Date of Degree
Africana Studies | Lesbian, Gay, Bisexual, and Transgender Studies
gay and dancehall, Gay Caribbean, Queer Caribbean, Caribbean Gay Activists, LGBTQ Caribbean, Caribbean Writers
My dissertation, The Making of a Queer Caribbean: Grassroots, Dancehall, and Literary Advocacy (1975-2015), provides a collective analysis of literature, dancehall performances, and grassroots movements as activist embodiments that have markedly influenced the contemporary history of the queer English-speaking Caribbean. Based on an examination of these movements, two fundamental questions emerge: What is the history of queerness in the Caribbean? How do literature, dancehall, and grassroots organizations function as social justice movements that have shaped LGBTQ history over the last forty years? I address these questions with an interdisciplinary approach that draws on archival collections and examines literary and lyrical productions. I analyze the data using Afro Diasporic theories and close readings of the literatures of writers such as Marlon James, Shani Mootoo, and Patricia Powell, and the lyrics of several dancehall artists. I argue that grassroots organizations, literature, and dancehall have functioned as social justice embodiments and engendered queer Caribbean culture. Ultimately, my project provides a genealogy of LGBTQ social justice in the region. This mapping of history will benefit researchers seeking to determine relationships and experiences that connect studies on Gender and Sexuality, the African Diaspora, Transnational Studies, Social Justice, and Caribbean Popular Culture.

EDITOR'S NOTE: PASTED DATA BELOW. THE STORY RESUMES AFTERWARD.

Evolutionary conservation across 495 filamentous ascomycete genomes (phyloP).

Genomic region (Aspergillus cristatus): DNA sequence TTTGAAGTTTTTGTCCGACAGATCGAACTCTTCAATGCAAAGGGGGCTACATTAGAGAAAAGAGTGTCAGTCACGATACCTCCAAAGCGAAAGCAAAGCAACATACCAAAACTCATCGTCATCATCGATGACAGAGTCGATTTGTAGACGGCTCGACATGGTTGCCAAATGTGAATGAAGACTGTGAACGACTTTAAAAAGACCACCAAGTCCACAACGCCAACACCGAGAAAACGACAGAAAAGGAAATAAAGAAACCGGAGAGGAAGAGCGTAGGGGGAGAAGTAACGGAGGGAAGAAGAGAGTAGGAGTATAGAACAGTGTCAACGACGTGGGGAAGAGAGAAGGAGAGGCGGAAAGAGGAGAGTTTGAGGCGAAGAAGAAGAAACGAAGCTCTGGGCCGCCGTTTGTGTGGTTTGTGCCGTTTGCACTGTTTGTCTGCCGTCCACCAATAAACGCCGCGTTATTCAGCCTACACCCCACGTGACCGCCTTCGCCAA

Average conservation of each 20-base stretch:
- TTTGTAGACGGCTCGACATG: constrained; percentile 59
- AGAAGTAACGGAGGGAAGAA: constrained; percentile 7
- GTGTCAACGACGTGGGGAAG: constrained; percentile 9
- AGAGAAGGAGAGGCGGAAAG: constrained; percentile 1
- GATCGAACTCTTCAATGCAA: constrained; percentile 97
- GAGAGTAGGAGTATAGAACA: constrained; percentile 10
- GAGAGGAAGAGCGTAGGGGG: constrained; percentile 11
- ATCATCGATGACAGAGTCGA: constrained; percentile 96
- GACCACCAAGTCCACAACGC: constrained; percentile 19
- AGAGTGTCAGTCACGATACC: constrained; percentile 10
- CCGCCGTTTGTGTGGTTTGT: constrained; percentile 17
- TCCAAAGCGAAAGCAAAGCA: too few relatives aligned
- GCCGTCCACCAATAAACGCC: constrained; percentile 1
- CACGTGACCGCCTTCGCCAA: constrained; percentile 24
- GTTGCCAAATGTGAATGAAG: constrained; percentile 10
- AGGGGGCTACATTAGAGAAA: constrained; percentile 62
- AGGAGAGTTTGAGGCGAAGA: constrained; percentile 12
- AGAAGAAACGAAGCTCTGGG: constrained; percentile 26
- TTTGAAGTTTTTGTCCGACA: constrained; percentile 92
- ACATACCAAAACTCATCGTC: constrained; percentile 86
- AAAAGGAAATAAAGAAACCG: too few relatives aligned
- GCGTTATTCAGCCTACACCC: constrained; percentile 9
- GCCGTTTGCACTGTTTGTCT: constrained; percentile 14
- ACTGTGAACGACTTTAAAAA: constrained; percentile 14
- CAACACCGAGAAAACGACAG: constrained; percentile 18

Maye, Dadland, "The Making of a Queer Caribbean: Grassroots, Dancehall, and Literary Advocacy (1975–2015)" (2020). CUNY Academic Works.
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